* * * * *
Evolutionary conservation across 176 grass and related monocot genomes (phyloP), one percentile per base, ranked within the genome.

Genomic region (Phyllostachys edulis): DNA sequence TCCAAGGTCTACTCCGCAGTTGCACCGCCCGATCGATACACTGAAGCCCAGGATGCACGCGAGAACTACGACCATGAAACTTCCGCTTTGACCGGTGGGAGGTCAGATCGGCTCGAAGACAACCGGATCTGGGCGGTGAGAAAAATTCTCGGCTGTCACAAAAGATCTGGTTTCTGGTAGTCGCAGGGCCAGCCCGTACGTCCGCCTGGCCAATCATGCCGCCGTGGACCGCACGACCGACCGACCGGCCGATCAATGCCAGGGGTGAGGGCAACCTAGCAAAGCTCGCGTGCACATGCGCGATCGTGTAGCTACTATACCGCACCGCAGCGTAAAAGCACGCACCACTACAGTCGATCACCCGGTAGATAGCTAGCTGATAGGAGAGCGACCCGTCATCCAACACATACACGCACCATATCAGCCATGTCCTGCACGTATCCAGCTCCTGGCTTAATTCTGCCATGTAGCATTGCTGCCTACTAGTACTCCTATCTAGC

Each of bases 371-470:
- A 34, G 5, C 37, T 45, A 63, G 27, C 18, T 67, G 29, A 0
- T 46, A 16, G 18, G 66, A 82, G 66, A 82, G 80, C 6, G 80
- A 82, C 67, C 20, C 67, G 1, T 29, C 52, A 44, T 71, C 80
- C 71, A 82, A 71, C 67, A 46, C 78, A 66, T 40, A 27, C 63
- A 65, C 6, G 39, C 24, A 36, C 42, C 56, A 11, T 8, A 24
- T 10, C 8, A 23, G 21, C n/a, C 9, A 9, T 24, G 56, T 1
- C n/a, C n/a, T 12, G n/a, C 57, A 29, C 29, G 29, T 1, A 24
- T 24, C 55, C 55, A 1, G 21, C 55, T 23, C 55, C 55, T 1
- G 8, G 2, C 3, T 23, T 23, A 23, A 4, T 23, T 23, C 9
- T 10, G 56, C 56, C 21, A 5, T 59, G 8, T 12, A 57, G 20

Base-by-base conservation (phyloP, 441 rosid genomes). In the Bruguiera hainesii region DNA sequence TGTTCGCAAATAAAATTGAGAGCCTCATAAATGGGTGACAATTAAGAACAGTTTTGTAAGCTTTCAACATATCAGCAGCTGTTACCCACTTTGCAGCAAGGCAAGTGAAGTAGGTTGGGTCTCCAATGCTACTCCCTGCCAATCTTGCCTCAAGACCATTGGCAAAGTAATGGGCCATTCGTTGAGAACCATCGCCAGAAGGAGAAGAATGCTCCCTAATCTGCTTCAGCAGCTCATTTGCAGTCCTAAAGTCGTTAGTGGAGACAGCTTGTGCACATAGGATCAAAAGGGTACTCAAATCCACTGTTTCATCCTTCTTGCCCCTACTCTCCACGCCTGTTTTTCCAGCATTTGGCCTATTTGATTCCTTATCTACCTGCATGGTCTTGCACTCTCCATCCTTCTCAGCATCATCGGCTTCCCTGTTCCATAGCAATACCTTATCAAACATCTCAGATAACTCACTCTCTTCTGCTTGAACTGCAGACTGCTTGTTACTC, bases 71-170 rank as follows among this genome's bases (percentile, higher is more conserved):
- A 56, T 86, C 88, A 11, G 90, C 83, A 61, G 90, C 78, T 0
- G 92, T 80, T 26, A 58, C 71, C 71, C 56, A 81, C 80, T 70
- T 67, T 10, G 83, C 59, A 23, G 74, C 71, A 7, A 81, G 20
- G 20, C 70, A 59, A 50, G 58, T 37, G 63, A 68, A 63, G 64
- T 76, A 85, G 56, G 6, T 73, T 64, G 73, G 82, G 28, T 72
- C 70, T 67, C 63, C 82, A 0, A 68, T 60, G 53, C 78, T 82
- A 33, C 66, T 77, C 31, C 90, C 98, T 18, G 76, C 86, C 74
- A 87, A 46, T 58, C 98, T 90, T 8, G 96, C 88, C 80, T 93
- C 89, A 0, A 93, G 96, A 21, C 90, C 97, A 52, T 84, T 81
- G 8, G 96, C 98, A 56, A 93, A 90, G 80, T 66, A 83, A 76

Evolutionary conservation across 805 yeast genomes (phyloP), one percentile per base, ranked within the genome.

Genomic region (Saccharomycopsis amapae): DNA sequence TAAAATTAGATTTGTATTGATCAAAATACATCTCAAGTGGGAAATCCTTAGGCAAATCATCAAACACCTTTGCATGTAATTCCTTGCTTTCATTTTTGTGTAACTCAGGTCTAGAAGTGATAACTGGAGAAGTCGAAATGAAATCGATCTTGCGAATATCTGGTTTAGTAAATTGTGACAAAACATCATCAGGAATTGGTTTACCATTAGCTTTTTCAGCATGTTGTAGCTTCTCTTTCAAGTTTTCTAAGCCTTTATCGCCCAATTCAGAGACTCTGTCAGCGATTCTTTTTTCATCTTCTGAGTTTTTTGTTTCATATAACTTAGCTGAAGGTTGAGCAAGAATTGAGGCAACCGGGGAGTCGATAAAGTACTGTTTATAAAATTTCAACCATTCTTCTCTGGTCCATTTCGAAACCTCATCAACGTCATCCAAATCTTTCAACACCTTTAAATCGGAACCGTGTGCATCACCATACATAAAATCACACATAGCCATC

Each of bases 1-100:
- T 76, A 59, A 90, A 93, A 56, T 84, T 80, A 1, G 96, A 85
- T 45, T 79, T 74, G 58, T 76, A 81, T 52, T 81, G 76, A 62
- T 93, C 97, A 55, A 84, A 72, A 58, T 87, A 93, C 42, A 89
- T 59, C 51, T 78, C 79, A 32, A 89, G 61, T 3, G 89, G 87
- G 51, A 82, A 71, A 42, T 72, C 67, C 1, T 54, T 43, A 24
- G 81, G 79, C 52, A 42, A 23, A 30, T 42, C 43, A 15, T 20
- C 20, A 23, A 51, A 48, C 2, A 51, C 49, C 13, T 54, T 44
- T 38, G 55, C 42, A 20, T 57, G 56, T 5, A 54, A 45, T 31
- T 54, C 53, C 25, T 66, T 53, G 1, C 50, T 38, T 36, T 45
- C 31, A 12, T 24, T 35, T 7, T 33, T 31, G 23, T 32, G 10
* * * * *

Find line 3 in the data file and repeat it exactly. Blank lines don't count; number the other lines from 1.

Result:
Each of bases 371-470: